Georgia v. Coleman

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Justia Opinion Summary

Vas Coleman was arrested at his home in Huntsville, Alabama on charges related to the 2015 death of Jose Greer in Fulton County, Georgia. Although Coleman was sixteen years old at the time of his arrest, the Fulton County Superior Court had exclusive jurisdiction over his case pursuant to OCGA 15-11-560 (b) (1) because he was accused of murder. After his arrest, Coleman was held at the Fulton County Youth Detention Center until he was granted a bond on March 24, 2016, and subsequently released. On April 8, 2016, Coleman was indicted by a Fulton County grand jury, along with four co-defendants, for felony murder and burglary in relation to Greer’s death. Almost two years later, on March 20, 2018, Coleman and his co-defendants were re-indicted on the same charges. After the State nolle prossed the April 2016 indictment, Coleman filed a motion to transfer his case to juvenile court, arguing that, because the March 2018 indictment was returned outside the 180-day time limit set by OCGA 17-7-50.1, the Superior Court no longer had jurisdiction. Relying on the Court of Appeals’ decisions in Edwards v. Georgia, 748 SE2d 501 (2013) and Georgia v. Armendariz, 729 SE2d 538 (2012), the trial court granted Coleman’s motion to transfer. The State appealed, arguing that the trial court granted the motion in error. “Reading the statute in its most natural and reasonable way,” the Georgia Supreme Court concluded the 180-day time limitation in OCGA 17-7-50.1 did not apply to a juvenile who was released and remained on bond prior to the running of 180 days. The Court overruled Edwards, and further concluded the trial court erred in transferring Coleman’s case to the juvenile court.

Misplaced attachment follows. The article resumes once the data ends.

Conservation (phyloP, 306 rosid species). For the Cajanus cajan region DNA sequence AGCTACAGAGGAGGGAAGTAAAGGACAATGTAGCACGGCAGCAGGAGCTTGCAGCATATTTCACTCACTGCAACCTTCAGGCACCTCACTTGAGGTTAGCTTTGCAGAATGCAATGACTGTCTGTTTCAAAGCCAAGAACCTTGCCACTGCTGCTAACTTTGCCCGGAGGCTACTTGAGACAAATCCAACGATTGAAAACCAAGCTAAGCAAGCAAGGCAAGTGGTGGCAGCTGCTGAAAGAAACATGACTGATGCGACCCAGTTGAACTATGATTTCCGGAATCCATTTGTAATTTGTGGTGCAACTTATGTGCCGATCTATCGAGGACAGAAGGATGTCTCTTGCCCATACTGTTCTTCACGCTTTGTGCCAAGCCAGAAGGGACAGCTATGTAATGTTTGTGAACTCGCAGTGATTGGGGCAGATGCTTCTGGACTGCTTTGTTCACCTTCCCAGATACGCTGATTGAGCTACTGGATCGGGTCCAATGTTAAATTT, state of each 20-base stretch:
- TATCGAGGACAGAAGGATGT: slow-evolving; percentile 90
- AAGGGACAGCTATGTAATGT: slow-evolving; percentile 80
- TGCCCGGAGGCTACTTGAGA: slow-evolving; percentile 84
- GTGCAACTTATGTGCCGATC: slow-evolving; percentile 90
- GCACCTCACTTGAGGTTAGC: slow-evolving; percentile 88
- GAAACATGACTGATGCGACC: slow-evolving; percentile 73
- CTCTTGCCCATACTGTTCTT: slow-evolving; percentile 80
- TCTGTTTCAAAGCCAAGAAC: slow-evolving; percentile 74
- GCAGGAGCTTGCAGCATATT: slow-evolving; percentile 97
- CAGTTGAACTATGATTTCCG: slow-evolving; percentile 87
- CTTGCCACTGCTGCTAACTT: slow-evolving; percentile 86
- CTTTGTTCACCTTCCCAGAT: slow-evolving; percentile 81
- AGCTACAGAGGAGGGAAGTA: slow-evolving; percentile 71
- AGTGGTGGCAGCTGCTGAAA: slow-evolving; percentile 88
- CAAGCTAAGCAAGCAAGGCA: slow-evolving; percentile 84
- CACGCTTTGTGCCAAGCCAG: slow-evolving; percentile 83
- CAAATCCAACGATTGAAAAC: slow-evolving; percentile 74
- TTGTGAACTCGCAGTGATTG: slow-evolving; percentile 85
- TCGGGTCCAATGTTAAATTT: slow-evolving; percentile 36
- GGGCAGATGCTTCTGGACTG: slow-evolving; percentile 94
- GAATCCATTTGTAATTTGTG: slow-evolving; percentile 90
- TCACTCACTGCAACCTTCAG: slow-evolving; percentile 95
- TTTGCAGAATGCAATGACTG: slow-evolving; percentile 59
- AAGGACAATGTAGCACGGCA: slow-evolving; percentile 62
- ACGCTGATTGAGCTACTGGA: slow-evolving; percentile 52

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In the Supreme Court of Georgia Decided: August 19, 2019 S19A0603. THE STATE v. COLEMAN. MELTON, Chief Justice. On February 17, 2016, Vas Coleman was arrested at his home in Huntsville, Alabama on charges related to the 2015 death of Jose Greer in Fulton County, Georgia. Although Coleman was sixteen years old at the time of his arrest, the Fulton County Superior Court had exclusive jurisdiction over his case pursuant to OCGA § 15-11560 (b) (1) as he was accused of murder. After his arrest, Coleman was held at the Fulton County Youth Detention Center until he was granted a bond on March 24, 2016, and subsequently released. On April 8, 2016, Coleman was indicted by a Fulton County grand jury, along with his four co-defendants, for felony murder and burglary in relation to Greer’s death. Almost two years later, on March 20, 2018, Coleman and his co-defendants were re-indicted on the same charges. After the State nolle prossed the April 2016 indictment, Coleman filed a motion to transfer his case to juvenile court, arguing that, because the March 2018 indictment was returned outside the 180-day time limit set by OCGA § 17-7-50.1, the Superior Court no longer had jurisdiction. 1 Relying on the Court of Appeals’ decisions in Edwards v. State, 323 Ga. App. 864 (748 SE2d 501) (2013) and State v. Armendariz, 316 Ga. App. 394 (729 SE2d 538) (2012), the trial court granted Coleman’s motion to transfer. The State appeals, arguing that the trial court granted the motion in error. For the reasons discussed below, we agree and reverse the trial court’s transfer order. In statutory interpretation cases such as this, it is well settled that “[a] statute draws its meaning . . . from its text.” (Citation omitted.) Chan v. Ellis, 296 Ga. 838, 839 (1) (770 SE2d 851) (2015). When interpreting a statute, we must give the text its plain and ordinary meaning, view it in the context in which it appears, and Regardless of which indictment we consider, as explained below, Coleman was not detained for 180 days prior to the State presenting his case to the grand jury. 1 2 read it in its most natural and reasonable way. See Deal v. Coleman, 294 Ga. 170, 172-173 (1) (751 SE2d 337) (2013). “For context, we may look to other provisions of the same statute, the structure and history of the whole statute, and the other law – constitutional, statutory, and common law alike – that forms the legal background of the statutory provision in question.” (Citation omitted). Zaldivar v. Prickett, 297 Ga. 589, 591 (1) (774 SE2d 688) (2015). When we construe such statutory authority on appeal, our review is de novo. Hankla v. Postell, 293 Ga. 692, 693 (749 SE2d 726) (2013). With these principles in mind, we turn to the statutory text in question. OCGA § 17-7-50.1 2 provides: (a) Any child who is charged with a crime that is within the jurisdiction of the superior court, as provided in Code Section 15-11-560 or 15-11-561, who is detained shall within 180 days of the date of detention be entitled to have the charge against him or her presented to the grand jury. The superior court shall, upon motion for an extension of time and after a hearing and good cause shown, grant one extension to the original 180 day period, not to exceed 90 additional days. (b) If the grand jury does not return a true bill against the This code section was enacted by the General Assembly in 2006. See Ga. L. 2006, p. 172. 2 3 detained child within the time limitations set forth in subsection (a) of this Code section, the detained child’s case shall be transferred to the juvenile court and shall proceed thereafter as provided in Chapter 11 of Title 15. Id. In granting Coleman’s motion to transfer, the trial court noted that the phrase “who is detained” within OCGA § 17-7-50.1 (a) has been interpreted by the Court of Appeals to mean that “the date of detention is a specific point in time, rather than an ongoing condition necessary for the running of the 180-day time limitation.” Edwards, 323 Ga. App. at 866. Indeed, in Edwards, the Court of Appeals determined that “nothing in the statute mandates that the defendant continue to be detained for the entire 180-day period.” Id. We respectfully disagree. Turning to the language of OCGA § 17-7-50.1, the statute entitles a child “who is detained” on criminal charges within the jurisdiction of the superior court to have those criminal charges presented to a grand jury within 180 days “of the date of detention.” Id. at (a). If the grand jury does not return a true bill “against the 4 detained child” within 180 days, then the superior court must transfer “the detained child’s case” to juvenile court. While the statute does not define the word “detained,” Webster’s New World College Dictionary defines “detain” as “to keep in custody; confine.” Webster’s New World College Dictionary 392 (4th ed. 2007). See also Black’s Law Dictionary 459 (7th ed. 1999) (defining “detain” and “detention” as “[t]he act or fact of holding a person in custody; confinement or compulsory delay.”). It logically follows that, if a child is released on bond or otherwise, they are no longer “detained” within the meaning of the statute. The General Assembly enacted the relevant phrase “who is detained” in the present tense. And while the “date of detention” refers to one specific point in time, the phrases “detained child” and “who is detained” describe a required condition or state of confinement the child must be in for the 180-day time limitation to apply. Accordingly, pursuant to the plain language of the statute, and contrary to the Court of Appeals’ decision in Edwards, a child must be detained in order for the 180-day time limitation to run. 5 Further supporting this conclusion is our prior interpretation of OCGA § 17-7-50.1’s companion statute, OCGA § 17-7-50, 3 which addresses the same issue of ensuring timely indictment of confined adults. Indeed, we have said that OCGA § 17-7-50 applies only to unindicted, pre-trial adult detainees who are held in custody for 90 days. See Tatis v. State, 289 Ga. 811 (716 SE2d 203) (2011) (“OCGA § 17-7-50 ensures that a person . . . who has been confined since his arrest[] has his case presented to the grand jury within 90 days of arrest or has bail set by the trial court upon the arrestee’s motion after the expiration of the 90–day period”); State v. English, 276 Ga. 343 (3) (578 SE2d 413) (2003); Rawls v. Hunter, 267 Ga. 109 (1) (475 “Any person who is arrested for a crime and who is refused bail shall, within 90 days after the date of confinement, be entitled to have the charge against him or her heard by a grand jury having jurisdiction over the accused person; provided, however, that if the person is arrested for a crime for which the death penalty is being sought, the superior court may, upon motion of the district attorney for an extension and after a hearing and good cause shown, grant one extension to the 90 day period not to exceed 90 additional days; and, provided, further, that if such extension is granted by the court, the person shall not be entitled to have the charge against him or her heard by the grand jury until the expiration of such extended period. In the event no grand jury considers the charges against the accused person within the 90 day period of confinement or within the extended period of confinement where such an extension is granted by the court, the accused shall have bail set upon application to the court.” 3 6 SE2d 609) (1996); Burke v. State, 234 Ga. 512 (5) (216 SE2d 812) (1975), overruled on other grounds by Hutchins v. State, 284 Ga. 395 (667 SE2d 589) (2008). Reading the statute in its most natural and reasonable way, we conclude that the 180-day time limitation in OCGA § 17-7-50.1 does not apply to a juvenile who is released and remains on bond prior to the running of 180 days. Based on the foregoing, we overrule Edwards, and further conclude that the trial court erred in transferring Coleman’s case to the juvenile court. Judgment reversed. All the Justices concur, except Peterson, J., not participating. 7